- The Washington Times - Sunday, August 17, 2014

Two young girls and their parents were held back by a drooping yellow rope at Redskins training camp in Richmond.

After a rapid triple air-horn blast signaled the end of practice, the little girls contributed their high-pitched wailing to thousands of other shouts.

“RG3! RG3! RG3!”

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Their chanting took a turn when Robert Griffin III moved toward another group and wide receiver Nick Williams began walking in their direction.

“No. 13! No. 13!”

Cleveland Cavaliers' LeBron James, right, talks with Cleveland Brown quarterback Johnny Manziel at the Browns training camp in Berea, Ohio, Thursday, Aug. 7, 2014. (AP Photo/The Cleveland Plaindealer, Chuck Crow) NO SALES MANDATORY CREDIT TV OUT ONLINE OUT
Cleveland Cavaliers’ LeBron James, right, talks with Cleveland Brown quarterback Johnny Manziel ... more >

They had no idea who Williams was. Which, in all, encapsulates the pressure, demand and expectation heaped on Griffin. It’s him and everybody else.

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The backup quarterback for the Redskins’ opponent on Monday night, the Cleveland Browns, is under the same soul-withering spotlight. Even normal functions for Johnny Manziel are deemed television-scroll-worthy, a reality reflective of the currently overzealous sports market.

“The chaos, the talk, the hype, the overreaction, the over-analysis has been from the day I won the Heisman to that spring, to that fall, to the draft, to now,” Manziel said at a recent news conference. “If you look at it, [scrutiny’s] been a constant in my life. It’s been the one thing that’s been the most constant in my life.”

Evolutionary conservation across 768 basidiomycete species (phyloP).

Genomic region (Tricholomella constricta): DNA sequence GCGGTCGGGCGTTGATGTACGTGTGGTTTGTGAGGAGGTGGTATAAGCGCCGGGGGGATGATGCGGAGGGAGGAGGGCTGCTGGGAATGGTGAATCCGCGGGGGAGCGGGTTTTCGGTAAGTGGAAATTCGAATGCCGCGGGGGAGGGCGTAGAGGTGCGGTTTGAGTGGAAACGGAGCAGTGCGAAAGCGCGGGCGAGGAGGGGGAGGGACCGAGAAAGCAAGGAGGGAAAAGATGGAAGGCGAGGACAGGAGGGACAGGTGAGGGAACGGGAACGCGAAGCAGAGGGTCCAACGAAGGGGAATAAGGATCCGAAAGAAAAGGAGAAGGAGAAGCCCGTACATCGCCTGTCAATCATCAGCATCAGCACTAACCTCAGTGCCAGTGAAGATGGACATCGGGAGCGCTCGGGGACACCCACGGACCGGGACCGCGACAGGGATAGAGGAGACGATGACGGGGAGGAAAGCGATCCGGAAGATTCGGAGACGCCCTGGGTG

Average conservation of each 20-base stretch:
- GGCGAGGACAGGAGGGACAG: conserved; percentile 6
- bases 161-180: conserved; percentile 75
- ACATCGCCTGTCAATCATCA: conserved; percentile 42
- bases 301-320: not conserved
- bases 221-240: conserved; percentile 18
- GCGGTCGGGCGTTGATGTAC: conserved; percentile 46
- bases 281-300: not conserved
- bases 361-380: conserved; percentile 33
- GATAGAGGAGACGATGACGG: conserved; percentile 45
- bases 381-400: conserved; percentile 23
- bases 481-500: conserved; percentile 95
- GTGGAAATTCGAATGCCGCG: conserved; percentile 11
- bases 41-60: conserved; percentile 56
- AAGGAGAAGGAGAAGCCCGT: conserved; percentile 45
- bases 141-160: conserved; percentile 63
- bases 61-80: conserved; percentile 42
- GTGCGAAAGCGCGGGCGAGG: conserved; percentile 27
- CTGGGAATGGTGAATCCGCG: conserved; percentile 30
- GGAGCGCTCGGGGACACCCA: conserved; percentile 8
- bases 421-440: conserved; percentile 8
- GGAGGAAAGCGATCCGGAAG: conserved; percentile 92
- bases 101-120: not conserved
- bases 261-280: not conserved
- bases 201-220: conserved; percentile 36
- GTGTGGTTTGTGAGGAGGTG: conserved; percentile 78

Manziel also amplifies the noise in an era when most famous athletes try to counter it with mundane quotes and cloaked personal lives. The haphazardness of his on-field decision-making is only rivaled by his erratic off-field actions.

His nightlife is a mix of Rat Pack and gangster rapper. Photos of Nighttime Johnny — using stacks of cash as an ill-functioning telephone, gambling, appearing to have eyelids that dropped anchor — have made NFL executives and others wonder if he can curtail his Namathesque approach to being a pro football player. Some wonder if he needs to.

As Manziel works that out, the scrutiny will increase. The first round of the NFL draft was spent wondering where he would be selected. Once he was picked 22nd overall by the near-dormant Browns — they have been to the playoffs once since 1994, and lost that game — the question was if Manziel would start over serviceable Brian Hoyer. He will not Monday.

Manziel’s circumstance is familiar in D.C.: former Heisman Trophy winning quarterback from the Lone Star State tabbed to rescue franchise. Every move is severely weighed and dissected.

“I was having this, not a conversation about Johnny, but a conversation about fame with one of my teammates, Gabe Miller,” Griffin said. “We’re walking out on the field in Richmond and he was asking me, ‘You know, they’re chanting, “RG3! RG3!” Do you ever get tired of that or do you love that?’

“I said, ‘You never want to get to the point where you love fame or you hate fame. But, you have to understand it.’ I understand what Johnny’s going through. I understand what I’ve had to go through thus far in my career. And, why it’s happened that way: You win the Heisman and things get a little crazy. You go to turn around a franchise and things get a little crazy.”

When managed properly, there is leverage to be had for the athlete tumbling about in the hype machine. During camp, Griffin visited the media work room to show off the signatures on his cleats from two cancer survivors who were at practice. The next day, he spent time with an 18-year-old whose “wish” to meet Griffin was granted through the Make-A-Wish Foundation. Both endeavors received coverage.

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